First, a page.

Cambridge and Kew join forces to find new antimicrobial substances in plants
The Parkwalk-mamanged University of Cambridge Enterprise Fund IV and Cambridge Enterprise have invested £500k in Polypharmakos Limited, a spin-out from the University of Cambridge and the Royal Botanic Gardens, Kew.

Polypharmakos’s mission is to screen natural-product sources of plant, fungal and insect origin for antimicrobially active substances with novel mechanisms of action and to develop them to address the emerging global antimicrobial resistance (AMR) crisis. Founded in 2016 by Dr John Normanton and Mr Tom Sopwith of ArgantriX Ltd., Polypharmakos arose from discussions with Prof Duncan Maskell (Marks & Spencer Professor of Farm Animal Health, Food Science and Food Safety) and Prof Monique Simmonds (Deputy Director of Science, Royal Botanic Gardens, Kew).

The Company undertook a small Cambridge Enterprise-funded pilot screening exercise in 2016 in conjunction with the teams of Prof Clare Bryant (University of Cambridge, Professor of Innate Immunity) and Dr Mark Holmes (University of Cambridge, Reader in Microbial Genomics and Veterinary Science). The project revealed a number of active substances in a small sample of intelligently selected extracts, indicating that the Kew collections should be an ideal starting source for new antimicrobials. In addition, the Company received pilot project funding from Swansea University and Swansea Innovations for the structural characterisation of Seraticin®, a maggot-derived, small molecular weight, broad spectrum antimicrobial.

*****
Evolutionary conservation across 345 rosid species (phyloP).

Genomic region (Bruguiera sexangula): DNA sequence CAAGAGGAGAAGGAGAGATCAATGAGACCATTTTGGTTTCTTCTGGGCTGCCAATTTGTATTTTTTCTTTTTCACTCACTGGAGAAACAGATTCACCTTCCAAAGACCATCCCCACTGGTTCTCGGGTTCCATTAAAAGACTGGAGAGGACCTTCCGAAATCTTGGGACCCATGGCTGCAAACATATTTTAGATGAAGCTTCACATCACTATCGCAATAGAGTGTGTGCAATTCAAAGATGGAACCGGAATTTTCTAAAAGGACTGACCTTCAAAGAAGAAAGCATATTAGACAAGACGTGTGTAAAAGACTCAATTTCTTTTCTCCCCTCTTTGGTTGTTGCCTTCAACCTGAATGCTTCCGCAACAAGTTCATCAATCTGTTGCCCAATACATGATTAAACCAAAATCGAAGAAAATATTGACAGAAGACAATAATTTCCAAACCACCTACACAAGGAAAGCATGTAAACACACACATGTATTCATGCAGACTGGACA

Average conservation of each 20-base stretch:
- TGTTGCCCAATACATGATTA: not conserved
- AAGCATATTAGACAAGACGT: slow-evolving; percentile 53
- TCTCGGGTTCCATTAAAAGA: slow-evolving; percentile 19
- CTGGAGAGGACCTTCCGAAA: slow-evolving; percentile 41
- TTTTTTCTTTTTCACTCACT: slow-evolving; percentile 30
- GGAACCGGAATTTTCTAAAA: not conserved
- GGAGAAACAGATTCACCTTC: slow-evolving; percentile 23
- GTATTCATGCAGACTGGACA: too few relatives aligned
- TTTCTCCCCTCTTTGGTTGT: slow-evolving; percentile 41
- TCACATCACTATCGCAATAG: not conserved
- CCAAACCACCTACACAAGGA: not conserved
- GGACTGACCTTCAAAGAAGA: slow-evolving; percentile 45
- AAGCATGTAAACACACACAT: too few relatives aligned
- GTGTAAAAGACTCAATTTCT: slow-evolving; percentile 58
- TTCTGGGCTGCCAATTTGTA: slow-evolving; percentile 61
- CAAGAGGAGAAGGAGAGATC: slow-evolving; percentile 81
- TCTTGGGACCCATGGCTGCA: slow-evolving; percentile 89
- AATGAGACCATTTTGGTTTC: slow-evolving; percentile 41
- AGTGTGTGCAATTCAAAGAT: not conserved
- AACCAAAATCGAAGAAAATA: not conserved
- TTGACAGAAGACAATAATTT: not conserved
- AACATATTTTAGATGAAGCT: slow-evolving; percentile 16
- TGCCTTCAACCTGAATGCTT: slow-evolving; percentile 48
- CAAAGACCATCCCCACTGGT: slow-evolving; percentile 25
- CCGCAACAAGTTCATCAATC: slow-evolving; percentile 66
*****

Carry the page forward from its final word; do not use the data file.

Dr John Normanton, CEO of Polypharmakos, said: “We are delighted to have closed the funding round with Cambridge Enterprise and the University of Cambridge Enterprise Fund. The funding will launch the Company into full operation and begin this exciting venture with core collaborations with Cambridge and RBG Kew. Coupling the synergistic expertise within RBG Kew in the selection and characterisation of medicinal leads from natural products in its collections with the skills of the University of Cambridge team in antibacterial modes of action and modulation of innate immunity will open an exciting new chapter in the hunt for new drugs useful against AMR pathogens”.